No Man of God

A tactile, sweaty and intense view of the attempts to provide closure around one of America’s most notorious killers, based on actual FBI transcripts.

Synopsis: The complicated relationship that formed between the FBI analyst Bill Hagmaier and serial killer Bundy during Bundy’s final years on death row.

In recent years there has been a great deal of focus on Ted Bundy, in both documentary and narrative film format. Each new version attracts some measure of controversy, with accusations of glorifying him and the violence he enacted, turning him into an American folk figure at the expense of his victims. It also functions as a wider tradition of exploring the legacy of male violence and the attempts of disciplines like profiling to try and prevent future casualties through uneasy communion with offenders.

The film follows the relationship between Bill Hagmaier (Elijah Wood) and Ted Bundy (Luke Kirby) as Bundy’s execution date looms. The FBI agent views this as the last chance to provide closure for the families impacted by the crimes, but the dark discussions threaten his own peace of mind.

Luke Kirby not only has to contend with the performances of other actors who have portrayed Bundy, but Bundy himself in tapes and news footage. What he delivers is eerily accurate, without tipping into outright mimicry. Kirby situates himself in the repulsive performativity of Bundy, every line measured to manipulate those around him. This is contrasted with moments of barely concealed rage and fragility – the furthest from a glorifying performance you can get and likely the closest representation of the killer achieved thus far. Wood, in contrast, manages to convey the human weight of hearing the horrible details and forced connection with the man responsible. Both play against one another superbly, sparring in their interactions and competing interests.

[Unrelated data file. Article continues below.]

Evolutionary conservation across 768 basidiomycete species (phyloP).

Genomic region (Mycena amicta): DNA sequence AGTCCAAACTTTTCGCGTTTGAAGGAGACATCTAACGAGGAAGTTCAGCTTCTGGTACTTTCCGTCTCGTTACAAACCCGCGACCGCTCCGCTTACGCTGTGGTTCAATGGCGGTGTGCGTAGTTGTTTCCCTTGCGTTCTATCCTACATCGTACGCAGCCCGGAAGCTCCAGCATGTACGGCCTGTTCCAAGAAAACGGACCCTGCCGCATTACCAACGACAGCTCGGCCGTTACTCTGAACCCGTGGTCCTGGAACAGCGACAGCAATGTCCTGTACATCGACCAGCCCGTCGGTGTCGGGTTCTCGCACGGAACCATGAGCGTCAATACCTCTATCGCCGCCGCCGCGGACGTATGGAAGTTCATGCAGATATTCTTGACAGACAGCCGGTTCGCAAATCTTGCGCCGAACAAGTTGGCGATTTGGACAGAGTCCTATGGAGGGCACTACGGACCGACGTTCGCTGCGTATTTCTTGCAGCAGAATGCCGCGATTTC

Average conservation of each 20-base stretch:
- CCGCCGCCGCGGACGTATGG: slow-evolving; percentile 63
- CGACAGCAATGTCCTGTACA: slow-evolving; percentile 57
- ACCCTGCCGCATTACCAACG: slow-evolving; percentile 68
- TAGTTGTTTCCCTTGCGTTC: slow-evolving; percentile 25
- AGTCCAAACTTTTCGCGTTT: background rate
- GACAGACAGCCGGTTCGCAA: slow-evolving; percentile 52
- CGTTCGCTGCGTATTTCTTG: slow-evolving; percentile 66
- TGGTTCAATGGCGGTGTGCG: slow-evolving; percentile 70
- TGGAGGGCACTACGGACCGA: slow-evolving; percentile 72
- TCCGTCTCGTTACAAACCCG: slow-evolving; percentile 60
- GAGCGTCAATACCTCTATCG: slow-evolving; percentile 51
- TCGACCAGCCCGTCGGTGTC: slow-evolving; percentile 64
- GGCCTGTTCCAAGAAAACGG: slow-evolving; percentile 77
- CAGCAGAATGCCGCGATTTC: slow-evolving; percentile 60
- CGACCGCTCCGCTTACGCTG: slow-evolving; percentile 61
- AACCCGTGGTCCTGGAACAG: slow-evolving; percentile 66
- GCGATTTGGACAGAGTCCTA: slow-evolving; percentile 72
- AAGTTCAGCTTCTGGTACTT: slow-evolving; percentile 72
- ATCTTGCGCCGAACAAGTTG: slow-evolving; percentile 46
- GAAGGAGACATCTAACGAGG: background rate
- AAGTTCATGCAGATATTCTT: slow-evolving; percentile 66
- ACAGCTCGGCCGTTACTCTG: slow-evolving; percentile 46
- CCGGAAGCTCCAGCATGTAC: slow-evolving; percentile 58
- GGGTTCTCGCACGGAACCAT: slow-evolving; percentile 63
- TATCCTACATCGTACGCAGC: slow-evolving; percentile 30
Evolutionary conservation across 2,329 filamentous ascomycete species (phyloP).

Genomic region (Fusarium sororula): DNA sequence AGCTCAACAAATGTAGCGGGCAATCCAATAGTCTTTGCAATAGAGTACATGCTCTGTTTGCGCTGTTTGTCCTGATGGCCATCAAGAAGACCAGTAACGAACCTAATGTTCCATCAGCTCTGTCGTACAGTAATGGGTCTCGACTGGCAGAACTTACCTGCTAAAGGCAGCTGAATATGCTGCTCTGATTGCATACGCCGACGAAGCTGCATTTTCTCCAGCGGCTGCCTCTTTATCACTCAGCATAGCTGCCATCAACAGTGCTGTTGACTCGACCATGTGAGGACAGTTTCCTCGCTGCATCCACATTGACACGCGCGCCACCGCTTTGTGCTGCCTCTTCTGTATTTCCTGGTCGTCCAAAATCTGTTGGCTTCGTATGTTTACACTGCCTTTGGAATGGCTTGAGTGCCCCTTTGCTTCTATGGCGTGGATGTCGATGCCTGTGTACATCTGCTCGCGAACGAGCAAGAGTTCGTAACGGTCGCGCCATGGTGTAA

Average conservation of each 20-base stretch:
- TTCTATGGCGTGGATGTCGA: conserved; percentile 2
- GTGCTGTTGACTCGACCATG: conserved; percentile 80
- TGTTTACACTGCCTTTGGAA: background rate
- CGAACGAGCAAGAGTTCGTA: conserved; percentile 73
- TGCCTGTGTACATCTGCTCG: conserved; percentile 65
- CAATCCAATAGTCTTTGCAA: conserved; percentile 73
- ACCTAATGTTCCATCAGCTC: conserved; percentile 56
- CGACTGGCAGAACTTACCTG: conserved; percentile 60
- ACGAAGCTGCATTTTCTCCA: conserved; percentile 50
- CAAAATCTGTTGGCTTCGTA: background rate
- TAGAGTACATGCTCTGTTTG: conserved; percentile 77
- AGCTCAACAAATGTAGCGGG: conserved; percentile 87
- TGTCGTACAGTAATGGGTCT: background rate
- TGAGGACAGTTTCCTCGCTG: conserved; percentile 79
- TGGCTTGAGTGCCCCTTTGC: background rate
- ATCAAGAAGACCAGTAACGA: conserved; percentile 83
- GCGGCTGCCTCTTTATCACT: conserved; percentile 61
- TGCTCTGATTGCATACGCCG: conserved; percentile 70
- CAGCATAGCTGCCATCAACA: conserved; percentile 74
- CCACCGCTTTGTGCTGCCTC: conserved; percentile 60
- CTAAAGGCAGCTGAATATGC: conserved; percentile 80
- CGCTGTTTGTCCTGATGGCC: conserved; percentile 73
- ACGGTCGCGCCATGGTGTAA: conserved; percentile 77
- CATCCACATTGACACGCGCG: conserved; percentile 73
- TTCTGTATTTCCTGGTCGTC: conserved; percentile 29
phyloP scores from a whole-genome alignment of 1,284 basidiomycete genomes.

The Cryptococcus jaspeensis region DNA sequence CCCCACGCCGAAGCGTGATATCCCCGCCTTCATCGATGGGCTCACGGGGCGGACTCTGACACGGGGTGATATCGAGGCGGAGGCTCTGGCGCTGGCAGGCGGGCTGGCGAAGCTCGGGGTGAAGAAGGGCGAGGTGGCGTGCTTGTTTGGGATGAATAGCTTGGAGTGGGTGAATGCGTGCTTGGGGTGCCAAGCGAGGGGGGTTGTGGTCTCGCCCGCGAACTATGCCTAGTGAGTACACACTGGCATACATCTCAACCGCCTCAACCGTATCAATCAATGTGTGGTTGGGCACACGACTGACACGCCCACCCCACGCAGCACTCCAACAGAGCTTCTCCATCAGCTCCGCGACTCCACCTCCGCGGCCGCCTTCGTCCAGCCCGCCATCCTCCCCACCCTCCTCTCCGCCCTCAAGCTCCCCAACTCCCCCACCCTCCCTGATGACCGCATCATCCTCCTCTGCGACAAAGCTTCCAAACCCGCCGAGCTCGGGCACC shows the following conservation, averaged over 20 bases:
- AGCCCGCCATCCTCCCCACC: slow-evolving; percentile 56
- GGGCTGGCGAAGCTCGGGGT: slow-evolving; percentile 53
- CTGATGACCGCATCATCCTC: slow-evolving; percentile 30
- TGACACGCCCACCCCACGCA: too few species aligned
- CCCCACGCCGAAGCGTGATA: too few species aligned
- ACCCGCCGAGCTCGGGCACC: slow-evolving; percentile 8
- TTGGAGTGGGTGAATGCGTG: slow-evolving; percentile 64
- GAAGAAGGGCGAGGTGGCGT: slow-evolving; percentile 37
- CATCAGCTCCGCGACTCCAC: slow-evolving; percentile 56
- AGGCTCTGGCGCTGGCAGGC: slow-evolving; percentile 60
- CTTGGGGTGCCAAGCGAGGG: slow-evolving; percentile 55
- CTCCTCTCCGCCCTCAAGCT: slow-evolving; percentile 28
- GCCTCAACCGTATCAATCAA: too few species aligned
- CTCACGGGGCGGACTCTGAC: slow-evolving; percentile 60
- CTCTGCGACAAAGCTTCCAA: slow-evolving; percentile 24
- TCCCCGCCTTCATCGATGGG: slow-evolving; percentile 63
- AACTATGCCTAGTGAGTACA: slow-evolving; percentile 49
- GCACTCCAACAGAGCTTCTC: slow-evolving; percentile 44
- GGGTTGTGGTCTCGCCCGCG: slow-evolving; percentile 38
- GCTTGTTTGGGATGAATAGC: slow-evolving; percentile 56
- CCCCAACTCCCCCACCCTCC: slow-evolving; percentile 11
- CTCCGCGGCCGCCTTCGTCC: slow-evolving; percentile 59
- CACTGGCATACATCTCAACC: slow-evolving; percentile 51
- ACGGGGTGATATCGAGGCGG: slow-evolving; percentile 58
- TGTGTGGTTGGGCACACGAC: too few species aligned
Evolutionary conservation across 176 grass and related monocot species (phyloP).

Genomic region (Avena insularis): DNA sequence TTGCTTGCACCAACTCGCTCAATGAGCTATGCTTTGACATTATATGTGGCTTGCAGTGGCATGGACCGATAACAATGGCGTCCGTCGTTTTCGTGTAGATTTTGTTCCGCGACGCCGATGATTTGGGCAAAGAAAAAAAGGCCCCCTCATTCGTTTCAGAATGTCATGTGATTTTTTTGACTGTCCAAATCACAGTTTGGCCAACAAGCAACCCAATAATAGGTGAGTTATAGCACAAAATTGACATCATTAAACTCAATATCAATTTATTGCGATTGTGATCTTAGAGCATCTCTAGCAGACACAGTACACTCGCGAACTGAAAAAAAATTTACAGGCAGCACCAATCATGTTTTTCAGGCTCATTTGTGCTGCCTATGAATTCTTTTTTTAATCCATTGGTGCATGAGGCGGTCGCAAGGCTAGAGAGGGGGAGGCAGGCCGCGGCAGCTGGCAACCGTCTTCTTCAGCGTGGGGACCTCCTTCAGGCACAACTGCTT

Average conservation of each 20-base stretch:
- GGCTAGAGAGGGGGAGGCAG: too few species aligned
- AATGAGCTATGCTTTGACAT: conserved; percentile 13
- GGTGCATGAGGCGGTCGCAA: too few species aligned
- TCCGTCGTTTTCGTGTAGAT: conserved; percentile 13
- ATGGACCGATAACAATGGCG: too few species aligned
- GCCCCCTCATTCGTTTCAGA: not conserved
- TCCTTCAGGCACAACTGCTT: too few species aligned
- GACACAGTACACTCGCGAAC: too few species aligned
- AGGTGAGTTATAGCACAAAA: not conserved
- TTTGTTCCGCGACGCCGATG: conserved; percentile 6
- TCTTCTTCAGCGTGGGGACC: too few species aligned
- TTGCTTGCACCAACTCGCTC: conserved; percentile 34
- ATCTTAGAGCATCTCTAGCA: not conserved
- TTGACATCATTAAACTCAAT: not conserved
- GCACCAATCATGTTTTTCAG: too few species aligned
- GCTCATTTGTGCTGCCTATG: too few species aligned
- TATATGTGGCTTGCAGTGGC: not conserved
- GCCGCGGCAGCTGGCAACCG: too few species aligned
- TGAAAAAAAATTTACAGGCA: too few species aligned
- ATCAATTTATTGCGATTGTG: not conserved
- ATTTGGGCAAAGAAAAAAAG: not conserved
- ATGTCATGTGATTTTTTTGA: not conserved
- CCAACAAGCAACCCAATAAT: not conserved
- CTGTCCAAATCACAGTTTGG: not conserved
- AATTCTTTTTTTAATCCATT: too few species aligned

No Man of God is a film of sensation, not sensationalism. Cutaways to archive footage with close-ups of bra clasps, lipstick application and women walking do much to imbed the film with an uncomfortable voyeurism – a collision of consumer advertising and sinister detail. A truly electric sequence in which the intimacy between Hagmaier and Bundy reaches a peak, complete with a feverish layering of sound and image that genuinely burrows under the skin is one of the film’s truly special moments. As well as interrogating their particular interactions, the film manages to introduce nuance around capital punishment and the wider media furore surrounding these high-profile criminals.

The conversations that make up the bulk of the film are fascinating, ranging from uncomfortable flirtation, moving into intense intimacy and even at times a more comfortable, even jovial rapport. Hagmaier’s religion features, as do some aspects of his home life, but we are mainly focused on his role as an agent. That his profession immerses him in exploring dark human behaviour that is at odds with society is highlighted in a scene where a woman in the car next to him (who happens to fit the visual profile of Bundy victims) overhears the graphic tapes he is listening to in order to prepare. He is a man consumed with the way he is looking at the situation as he slips further into the same headspace as his interviewee.

A textured study of the interaction between men from very different outlooks that deals with the horror in a way that feels meaningful, rather than exploitative.

4.5 out of 5 stars

4.5 out of 5 stars

101 Films releases No Man of God on digital 13 September 2021 with DVD and Special Edition Blu-ray to follow on 25 October 2021. You can pre-order here.

Author: ScaredSheepless

Film and television fan, with a particular love for horror.

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